Monday, December 8, 2014

"The Lost Tribe of Coney Island" by Claire Prentice (2014)

Be prepared to be amazed by this remarkable book from author Claire Prentice. Carefully she introduces us to the main protagonist, Mr. Truman Hunt; a man as shrouded in mystery as he is flamboyant; and then just as quickly we are witness to his vagaries and vices, which eventually lead to his ultimate downfall.  This story takes place in the Philippines and then in the United States; notably in Coney Island at Luna Park; in 1905, just as America was advancing her interests in the Philippine Islands.

But the real story begins one year earlier when a band of assorted tribes from the northern Philippine Islands were first exhibited at the International Exposition in St. Louis. But calling it an exhibition did not allay the true purpose of the show; that is to turn a profit. The show featured the natives in a village like setting; kind of like the “natural habitats” found in zoos today, only with human beings on display rather than animals.

Truman Hunt had been an assistant governor of the Philippine Islands and was regarded by the tribe known as Igorottes to be a fair minded and intelligent man. And, at first he was. As a physician he was invaluable to the tribe; healing the sick, setting broken bones and even pulling bad teeth. His reputation was so great that at one point it became a symbol of status to have a tooth removed; if only to prove that you had been to the white man’s doctor. He was the man to whom the tribe would come with legal problems, considering him to be a very learned and compassionate man.

Having seen the Exhibition in St. Louis Dr. Hunt returned to the Philippines with the idea of bringing his own tribe of natives home to America for a tour of the fairs and amusement parks that proliferated the nation. But any exhibition would require financing and so he began to cast about for partners in his venture. He needed about $3,000 to get the Igorottes to America. It would be a long journey; beginning on foot and then crossing the Pacific Ocean to Washington State and from there by rail to Chicago and finally Coney Island in Brooklyn, New York.

By 1904 the movies were beginning to show their potential for entertaining the masses, and to that end most entrepreneurs were scrambling about for newer and bigger ways to attract audiences. In New York City that meant a new venue called the Hippodrome was being constructed. It would be a veritable palace of entertainment for decades to come. It was the Madison Square Garden of its time. Fred Thompson and Elmer Dundy, who owned an exhibit in Coney Island, were also the owners of this new venue.  They had heard of Dr. Hunt’s plans for exhibiting the Igorottes and were bidding on the rights to have them set up in Luna Park.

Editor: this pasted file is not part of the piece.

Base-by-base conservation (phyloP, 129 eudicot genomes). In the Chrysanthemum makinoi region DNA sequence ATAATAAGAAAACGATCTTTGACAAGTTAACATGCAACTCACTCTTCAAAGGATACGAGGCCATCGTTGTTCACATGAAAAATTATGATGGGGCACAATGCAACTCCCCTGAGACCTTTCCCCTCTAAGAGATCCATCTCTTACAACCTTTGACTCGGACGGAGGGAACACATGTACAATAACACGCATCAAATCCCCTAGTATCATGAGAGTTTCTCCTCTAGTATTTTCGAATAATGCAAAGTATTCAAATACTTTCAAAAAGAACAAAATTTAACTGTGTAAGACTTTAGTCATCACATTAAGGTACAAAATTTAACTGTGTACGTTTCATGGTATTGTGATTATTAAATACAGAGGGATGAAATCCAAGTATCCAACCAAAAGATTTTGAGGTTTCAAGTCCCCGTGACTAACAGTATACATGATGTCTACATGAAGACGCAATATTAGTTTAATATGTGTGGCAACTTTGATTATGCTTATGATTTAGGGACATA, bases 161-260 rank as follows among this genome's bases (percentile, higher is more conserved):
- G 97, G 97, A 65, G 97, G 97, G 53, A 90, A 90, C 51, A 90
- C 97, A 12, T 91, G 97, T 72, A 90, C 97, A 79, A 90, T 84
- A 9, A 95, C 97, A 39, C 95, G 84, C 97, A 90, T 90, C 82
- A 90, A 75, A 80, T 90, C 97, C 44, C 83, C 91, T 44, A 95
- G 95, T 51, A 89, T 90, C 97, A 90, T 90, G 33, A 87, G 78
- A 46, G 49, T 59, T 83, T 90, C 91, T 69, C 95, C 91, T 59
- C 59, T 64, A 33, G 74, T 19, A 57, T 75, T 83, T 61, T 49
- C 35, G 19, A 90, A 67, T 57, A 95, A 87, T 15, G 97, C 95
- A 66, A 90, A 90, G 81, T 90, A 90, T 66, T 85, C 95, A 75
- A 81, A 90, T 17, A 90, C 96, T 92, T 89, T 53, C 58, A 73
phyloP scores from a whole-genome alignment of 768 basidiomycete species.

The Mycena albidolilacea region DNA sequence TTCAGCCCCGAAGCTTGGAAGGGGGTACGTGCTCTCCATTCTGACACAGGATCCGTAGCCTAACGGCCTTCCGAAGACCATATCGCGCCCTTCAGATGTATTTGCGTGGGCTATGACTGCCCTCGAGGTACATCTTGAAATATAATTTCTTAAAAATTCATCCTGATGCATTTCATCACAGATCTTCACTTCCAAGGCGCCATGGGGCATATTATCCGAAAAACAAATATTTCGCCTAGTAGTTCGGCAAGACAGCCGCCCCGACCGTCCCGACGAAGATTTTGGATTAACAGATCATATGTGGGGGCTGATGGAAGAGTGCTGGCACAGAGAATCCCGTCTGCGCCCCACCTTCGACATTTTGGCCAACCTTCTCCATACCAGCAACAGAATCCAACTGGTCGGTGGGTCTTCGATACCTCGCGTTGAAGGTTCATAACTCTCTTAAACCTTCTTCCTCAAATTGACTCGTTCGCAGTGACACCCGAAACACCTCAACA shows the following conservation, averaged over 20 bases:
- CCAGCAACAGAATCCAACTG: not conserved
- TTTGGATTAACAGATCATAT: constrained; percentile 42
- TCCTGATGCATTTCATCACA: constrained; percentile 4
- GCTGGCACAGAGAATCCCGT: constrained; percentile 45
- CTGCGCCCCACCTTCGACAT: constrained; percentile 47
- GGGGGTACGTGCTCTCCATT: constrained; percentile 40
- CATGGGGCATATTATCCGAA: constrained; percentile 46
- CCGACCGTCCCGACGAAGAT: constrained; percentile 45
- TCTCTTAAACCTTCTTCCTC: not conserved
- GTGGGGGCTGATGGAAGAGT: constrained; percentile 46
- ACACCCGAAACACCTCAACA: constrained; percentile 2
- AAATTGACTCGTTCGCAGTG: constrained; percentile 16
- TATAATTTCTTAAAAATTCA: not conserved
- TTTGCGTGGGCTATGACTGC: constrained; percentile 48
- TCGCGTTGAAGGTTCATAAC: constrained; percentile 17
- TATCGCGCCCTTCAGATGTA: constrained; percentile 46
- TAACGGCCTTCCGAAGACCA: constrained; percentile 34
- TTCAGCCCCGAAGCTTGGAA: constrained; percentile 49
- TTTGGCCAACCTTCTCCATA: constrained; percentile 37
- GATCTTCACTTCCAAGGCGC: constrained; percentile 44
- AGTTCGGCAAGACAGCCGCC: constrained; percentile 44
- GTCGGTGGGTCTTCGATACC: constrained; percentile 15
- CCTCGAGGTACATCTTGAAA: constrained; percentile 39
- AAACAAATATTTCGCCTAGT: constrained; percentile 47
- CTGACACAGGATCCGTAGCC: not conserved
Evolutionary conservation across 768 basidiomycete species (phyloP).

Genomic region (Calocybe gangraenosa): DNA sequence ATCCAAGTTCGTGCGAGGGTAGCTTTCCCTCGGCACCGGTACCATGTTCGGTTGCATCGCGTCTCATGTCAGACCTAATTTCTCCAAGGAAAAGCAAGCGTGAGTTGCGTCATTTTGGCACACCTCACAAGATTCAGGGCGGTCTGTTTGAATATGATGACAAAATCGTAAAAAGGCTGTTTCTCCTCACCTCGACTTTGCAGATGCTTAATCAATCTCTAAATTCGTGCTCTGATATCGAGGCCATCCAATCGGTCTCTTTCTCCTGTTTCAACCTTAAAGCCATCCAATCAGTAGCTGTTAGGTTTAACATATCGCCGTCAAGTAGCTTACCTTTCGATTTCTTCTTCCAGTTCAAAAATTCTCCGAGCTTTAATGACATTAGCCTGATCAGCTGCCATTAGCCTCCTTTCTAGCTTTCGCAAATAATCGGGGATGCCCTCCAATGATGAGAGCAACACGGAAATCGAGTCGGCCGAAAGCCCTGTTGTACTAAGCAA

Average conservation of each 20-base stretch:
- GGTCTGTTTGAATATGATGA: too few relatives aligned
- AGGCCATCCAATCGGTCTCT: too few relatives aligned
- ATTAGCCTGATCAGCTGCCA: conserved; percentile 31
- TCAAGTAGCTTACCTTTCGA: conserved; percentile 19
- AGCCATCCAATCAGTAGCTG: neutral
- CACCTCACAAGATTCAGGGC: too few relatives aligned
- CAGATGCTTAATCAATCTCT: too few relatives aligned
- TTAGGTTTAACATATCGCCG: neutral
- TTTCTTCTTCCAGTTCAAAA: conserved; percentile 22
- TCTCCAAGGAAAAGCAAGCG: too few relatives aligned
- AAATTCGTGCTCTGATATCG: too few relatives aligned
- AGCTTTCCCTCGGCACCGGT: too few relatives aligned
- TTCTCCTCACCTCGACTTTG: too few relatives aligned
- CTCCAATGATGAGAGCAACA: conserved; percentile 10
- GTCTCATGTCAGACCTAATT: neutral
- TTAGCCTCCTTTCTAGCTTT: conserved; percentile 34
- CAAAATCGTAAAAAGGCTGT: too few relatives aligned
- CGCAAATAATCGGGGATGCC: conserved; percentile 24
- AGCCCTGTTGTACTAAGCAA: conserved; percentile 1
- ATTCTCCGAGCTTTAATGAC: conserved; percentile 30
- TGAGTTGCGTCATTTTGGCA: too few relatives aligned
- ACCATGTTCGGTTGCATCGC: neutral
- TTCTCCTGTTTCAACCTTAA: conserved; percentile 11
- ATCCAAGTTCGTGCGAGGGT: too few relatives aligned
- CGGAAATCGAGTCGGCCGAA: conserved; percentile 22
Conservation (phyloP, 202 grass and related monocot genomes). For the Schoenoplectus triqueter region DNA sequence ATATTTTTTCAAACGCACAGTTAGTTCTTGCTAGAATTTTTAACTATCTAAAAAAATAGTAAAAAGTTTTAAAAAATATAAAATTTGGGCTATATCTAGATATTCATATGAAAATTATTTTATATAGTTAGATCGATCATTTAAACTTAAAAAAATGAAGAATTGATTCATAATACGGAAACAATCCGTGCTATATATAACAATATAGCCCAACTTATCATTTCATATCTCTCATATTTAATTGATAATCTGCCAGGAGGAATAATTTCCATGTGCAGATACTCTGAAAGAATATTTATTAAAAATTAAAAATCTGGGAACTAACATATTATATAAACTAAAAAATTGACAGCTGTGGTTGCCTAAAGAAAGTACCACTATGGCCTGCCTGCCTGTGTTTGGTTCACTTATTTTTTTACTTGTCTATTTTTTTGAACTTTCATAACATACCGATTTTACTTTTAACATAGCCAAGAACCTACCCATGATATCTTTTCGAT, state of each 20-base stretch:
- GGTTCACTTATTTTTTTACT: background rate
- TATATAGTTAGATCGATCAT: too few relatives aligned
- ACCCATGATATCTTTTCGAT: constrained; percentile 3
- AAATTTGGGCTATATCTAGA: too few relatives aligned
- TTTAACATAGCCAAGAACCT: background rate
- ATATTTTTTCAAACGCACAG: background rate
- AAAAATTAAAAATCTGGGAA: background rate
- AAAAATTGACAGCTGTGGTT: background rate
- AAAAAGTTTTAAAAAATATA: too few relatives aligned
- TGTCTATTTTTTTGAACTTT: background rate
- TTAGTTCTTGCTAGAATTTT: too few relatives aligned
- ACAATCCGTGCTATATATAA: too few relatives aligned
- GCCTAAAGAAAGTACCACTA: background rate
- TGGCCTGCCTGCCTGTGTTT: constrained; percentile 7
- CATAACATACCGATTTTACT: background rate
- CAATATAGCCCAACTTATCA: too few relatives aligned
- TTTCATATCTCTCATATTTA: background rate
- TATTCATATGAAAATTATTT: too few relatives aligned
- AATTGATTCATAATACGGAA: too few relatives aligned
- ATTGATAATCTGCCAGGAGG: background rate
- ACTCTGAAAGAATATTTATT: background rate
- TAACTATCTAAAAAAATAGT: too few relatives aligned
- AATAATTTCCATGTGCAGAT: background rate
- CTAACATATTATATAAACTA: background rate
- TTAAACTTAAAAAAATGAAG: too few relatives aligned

The story of the back dealing to get the tribe to America; as well as their reactions to things like ships and trains, which they had never seen; is a gripping story all by itself. This group of natives was planning on spending on year away from their families before returning with enough capital to start businesses and even get educations. But, after every promise made to them has been broken; and after they have been ill fed and ill clothed for over a year, never getting paid for their efforts; they would return home with only $35 apiece. However, they did get quite an education in the ways of the outside world in the time they were gone.

The cast of characters include Julio, the Igorotte who acts as the interpreter for Dr. Hunt and the tribe. He is also the most affected by Dr. Hunt’s eventual betrayal.  As the interpreter he felt personally responsible for all of the lies he has relayed to his friends and family. Even when the case comes to court he feels some guilt at betraying his master. By that time the tribe; as well as Julio; had been reduced to slave like status, following Dr. Truman wherever he led them to make a buck.
This is a story of an innocent people who think they have made bargain to ensure their future, relying on the word of the man they had come to view as somewhat of a god. This is also the story of how he abused that trust, becoming; as the money rolled in; a completely different person than the man he had been before.

It is also the story of the Unite States government and their search for Dr. Hunt on a variety of criminal charges; ranging from kidnapping to robbery and even bigamy. The book is filled with villains of every stripe; but for every villain met along the way there are heroes who pursue the case doggedly, until the Igorottes have been returned to their families.

This book is a tour de force for the author as well as the reader. Ms. Prentice has created a book which not only chronicles the case at hand, but also the climate concerning entertainment and what was acceptable as such at the time. And along the way she gives a wonderful history of Luna Park; and the fascinating men, and money which created it.

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